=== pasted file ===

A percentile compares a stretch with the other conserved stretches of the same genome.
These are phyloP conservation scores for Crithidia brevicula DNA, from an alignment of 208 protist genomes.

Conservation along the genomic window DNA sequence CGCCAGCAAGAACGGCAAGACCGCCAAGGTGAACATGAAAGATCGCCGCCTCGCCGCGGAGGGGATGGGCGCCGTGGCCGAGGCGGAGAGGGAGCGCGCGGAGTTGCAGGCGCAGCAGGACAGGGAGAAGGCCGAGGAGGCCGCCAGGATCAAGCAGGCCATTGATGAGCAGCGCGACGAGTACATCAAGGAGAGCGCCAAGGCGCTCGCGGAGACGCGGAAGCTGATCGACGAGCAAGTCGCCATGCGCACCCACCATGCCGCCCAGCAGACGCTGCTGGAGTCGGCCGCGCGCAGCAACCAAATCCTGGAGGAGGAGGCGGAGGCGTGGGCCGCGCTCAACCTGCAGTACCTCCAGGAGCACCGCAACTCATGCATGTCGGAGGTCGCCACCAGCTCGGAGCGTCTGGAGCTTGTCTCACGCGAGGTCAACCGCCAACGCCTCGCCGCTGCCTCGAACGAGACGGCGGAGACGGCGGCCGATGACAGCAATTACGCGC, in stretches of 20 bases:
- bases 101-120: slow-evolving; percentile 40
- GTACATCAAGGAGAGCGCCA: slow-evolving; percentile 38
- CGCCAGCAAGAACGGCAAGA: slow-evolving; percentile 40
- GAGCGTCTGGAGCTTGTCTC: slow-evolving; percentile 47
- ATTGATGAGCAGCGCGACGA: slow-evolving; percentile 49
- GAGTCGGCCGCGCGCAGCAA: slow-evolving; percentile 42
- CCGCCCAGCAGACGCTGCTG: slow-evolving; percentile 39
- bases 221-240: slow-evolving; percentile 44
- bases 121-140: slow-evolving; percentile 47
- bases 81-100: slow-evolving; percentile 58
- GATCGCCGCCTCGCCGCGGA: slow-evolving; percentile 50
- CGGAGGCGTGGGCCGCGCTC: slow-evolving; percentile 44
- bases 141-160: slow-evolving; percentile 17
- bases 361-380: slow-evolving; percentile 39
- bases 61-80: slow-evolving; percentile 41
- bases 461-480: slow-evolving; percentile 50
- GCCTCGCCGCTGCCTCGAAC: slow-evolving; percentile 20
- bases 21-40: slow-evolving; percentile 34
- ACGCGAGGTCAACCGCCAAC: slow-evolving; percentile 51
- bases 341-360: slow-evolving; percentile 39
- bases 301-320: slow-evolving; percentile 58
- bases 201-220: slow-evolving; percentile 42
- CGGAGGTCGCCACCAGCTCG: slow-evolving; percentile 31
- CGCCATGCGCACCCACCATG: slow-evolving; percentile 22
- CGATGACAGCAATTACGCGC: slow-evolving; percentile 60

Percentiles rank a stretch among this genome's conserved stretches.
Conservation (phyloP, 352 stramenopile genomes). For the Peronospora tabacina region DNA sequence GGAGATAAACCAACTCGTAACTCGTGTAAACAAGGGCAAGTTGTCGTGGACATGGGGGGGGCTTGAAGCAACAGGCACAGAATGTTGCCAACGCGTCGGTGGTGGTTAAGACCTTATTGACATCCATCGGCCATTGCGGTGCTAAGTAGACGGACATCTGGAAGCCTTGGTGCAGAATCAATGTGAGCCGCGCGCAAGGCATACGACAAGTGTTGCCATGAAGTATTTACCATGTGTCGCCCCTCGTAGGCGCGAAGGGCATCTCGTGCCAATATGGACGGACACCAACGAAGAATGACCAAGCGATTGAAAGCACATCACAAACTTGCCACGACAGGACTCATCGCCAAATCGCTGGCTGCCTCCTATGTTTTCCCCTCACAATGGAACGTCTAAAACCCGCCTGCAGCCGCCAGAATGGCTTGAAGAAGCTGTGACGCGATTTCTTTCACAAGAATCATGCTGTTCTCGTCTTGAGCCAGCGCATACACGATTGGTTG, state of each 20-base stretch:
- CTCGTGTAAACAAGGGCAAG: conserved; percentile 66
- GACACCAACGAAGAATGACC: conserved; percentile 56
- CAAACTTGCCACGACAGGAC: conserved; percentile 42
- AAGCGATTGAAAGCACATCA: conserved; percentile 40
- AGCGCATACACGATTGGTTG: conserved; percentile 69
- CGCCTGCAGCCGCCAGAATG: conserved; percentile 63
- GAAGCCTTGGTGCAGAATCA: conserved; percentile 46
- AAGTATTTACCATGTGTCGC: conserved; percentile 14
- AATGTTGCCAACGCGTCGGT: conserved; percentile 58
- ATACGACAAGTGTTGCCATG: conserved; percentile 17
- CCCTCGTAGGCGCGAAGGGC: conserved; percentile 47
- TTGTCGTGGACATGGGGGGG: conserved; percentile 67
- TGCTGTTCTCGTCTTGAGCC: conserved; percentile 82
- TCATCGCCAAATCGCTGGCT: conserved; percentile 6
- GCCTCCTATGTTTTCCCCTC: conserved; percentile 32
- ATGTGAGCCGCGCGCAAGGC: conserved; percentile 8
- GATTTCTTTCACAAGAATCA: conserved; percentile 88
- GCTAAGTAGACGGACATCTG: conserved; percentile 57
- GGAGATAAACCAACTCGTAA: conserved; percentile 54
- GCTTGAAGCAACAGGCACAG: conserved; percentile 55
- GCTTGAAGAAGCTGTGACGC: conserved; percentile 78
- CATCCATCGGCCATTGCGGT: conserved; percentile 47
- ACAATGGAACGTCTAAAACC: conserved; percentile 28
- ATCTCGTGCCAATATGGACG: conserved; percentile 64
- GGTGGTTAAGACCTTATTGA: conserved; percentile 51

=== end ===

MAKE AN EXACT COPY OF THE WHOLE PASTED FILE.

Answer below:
A percentile compares a stretch with the other conserved stretches of the same genome.
These are phyloP conservation scores for Crithidia brevicula DNA, from an alignment of 208 protist genomes.

Conservation along the genomic window DNA sequence CGCCAGCAAGAACGGCAAGACCGCCAAGGTGAACATGAAAGATCGCCGCCTCGCCGCGGAGGGGATGGGCGCCGTGGCCGAGGCGGAGAGGGAGCGCGCGGAGTTGCAGGCGCAGCAGGACAGGGAGAAGGCCGAGGAGGCCGCCAGGATCAAGCAGGCCATTGATGAGCAGCGCGACGAGTACATCAAGGAGAGCGCCAAGGCGCTCGCGGAGACGCGGAAGCTGATCGACGAGCAAGTCGCCATGCGCACCCACCATGCCGCCCAGCAGACGCTGCTGGAGTCGGCCGCGCGCAGCAACCAAATCCTGGAGGAGGAGGCGGAGGCGTGGGCCGCGCTCAACCTGCAGTACCTCCAGGAGCACCGCAACTCATGCATGTCGGAGGTCGCCACCAGCTCGGAGCGTCTGGAGCTTGTCTCACGCGAGGTCAACCGCCAACGCCTCGCCGCTGCCTCGAACGAGACGGCGGAGACGGCGGCCGATGACAGCAATTACGCGC, in stretches of 20 bases:
- bases 101-120: slow-evolving; percentile 40
- GTACATCAAGGAGAGCGCCA: slow-evolving; percentile 38
- CGCCAGCAAGAACGGCAAGA: slow-evolving; percentile 40
- GAGCGTCTGGAGCTTGTCTC: slow-evolving; percentile 47
- ATTGATGAGCAGCGCGACGA: slow-evolving; percentile 49
- GAGTCGGCCGCGCGCAGCAA: slow-evolving; percentile 42
- CCGCCCAGCAGACGCTGCTG: slow-evolving; percentile 39
- bases 221-240: slow-evolving; percentile 44
- bases 121-140: slow-evolving; percentile 47
- bases 81-100: slow-evolving; percentile 58
- GATCGCCGCCTCGCCGCGGA: slow-evolving; percentile 50
- CGGAGGCGTGGGCCGCGCTC: slow-evolving; percentile 44
- bases 141-160: slow-evolving; percentile 17
- bases 361-380: slow-evolving; percentile 39
- bases 61-80: slow-evolving; percentile 41
- bases 461-480: slow-evolving; percentile 50
- GCCTCGCCGCTGCCTCGAAC: slow-evolving; percentile 20
- bases 21-40: slow-evolving; percentile 34
- ACGCGAGGTCAACCGCCAAC: slow-evolving; percentile 51
- bases 341-360: slow-evolving; percentile 39
- bases 301-320: slow-evolving; percentile 58
- bases 201-220: slow-evolving; percentile 42
- CGGAGGTCGCCACCAGCTCG: slow-evolving; percentile 31
- CGCCATGCGCACCCACCATG: slow-evolving; percentile 22
- CGATGACAGCAATTACGCGC: slow-evolving; percentile 60

Percentiles rank a stretch among this genome's conserved stretches.
Conservation (phyloP, 352 stramenopile genomes). For the Peronospora tabacina region DNA sequence GGAGATAAACCAACTCGTAACTCGTGTAAACAAGGGCAAGTTGTCGTGGACATGGGGGGGGCTTGAAGCAACAGGCACAGAATGTTGCCAACGCGTCGGTGGTGGTTAAGACCTTATTGACATCCATCGGCCATTGCGGTGCTAAGTAGACGGACATCTGGAAGCCTTGGTGCAGAATCAATGTGAGCCGCGCGCAAGGCATACGACAAGTGTTGCCATGAAGTATTTACCATGTGTCGCCCCTCGTAGGCGCGAAGGGCATCTCGTGCCAATATGGACGGACACCAACGAAGAATGACCAAGCGATTGAAAGCACATCACAAACTTGCCACGACAGGACTCATCGCCAAATCGCTGGCTGCCTCCTATGTTTTCCCCTCACAATGGAACGTCTAAAACCCGCCTGCAGCCGCCAGAATGGCTTGAAGAAGCTGTGACGCGATTTCTTTCACAAGAATCATGCTGTTCTCGTCTTGAGCCAGCGCATACACGATTGGTTG, state of each 20-base stretch:
- CTCGTGTAAACAAGGGCAAG: conserved; percentile 66
- GACACCAACGAAGAATGACC: conserved; percentile 56
- CAAACTTGCCACGACAGGAC: conserved; percentile 42
- AAGCGATTGAAAGCACATCA: conserved; percentile 40
- AGCGCATACACGATTGGTTG: conserved; percentile 69
- CGCCTGCAGCCGCCAGAATG: conserved; percentile 63
- GAAGCCTTGGTGCAGAATCA: conserved; percentile 46
- AAGTATTTACCATGTGTCGC: conserved; percentile 14
- AATGTTGCCAACGCGTCGGT: conserved; percentile 58
- ATACGACAAGTGTTGCCATG: conserved; percentile 17
- CCCTCGTAGGCGCGAAGGGC: conserved; percentile 47
- TTGTCGTGGACATGGGGGGG: conserved; percentile 67
- TGCTGTTCTCGTCTTGAGCC: conserved; percentile 82
- TCATCGCCAAATCGCTGGCT: conserved; percentile 6
- GCCTCCTATGTTTTCCCCTC: conserved; percentile 32
- ATGTGAGCCGCGCGCAAGGC: conserved; percentile 8
- GATTTCTTTCACAAGAATCA: conserved; percentile 88
- GCTAAGTAGACGGACATCTG: conserved; percentile 57
- GGAGATAAACCAACTCGTAA: conserved; percentile 54
- GCTTGAAGCAACAGGCACAG: conserved; percentile 55
- GCTTGAAGAAGCTGTGACGC: conserved; percentile 78
- CATCCATCGGCCATTGCGGT: conserved; percentile 47
- ACAATGGAACGTCTAAAACC: conserved; percentile 28
- ATCTCGTGCCAATATGGACG: conserved; percentile 64
- GGTGGTTAAGACCTTATTGA: conserved; percentile 51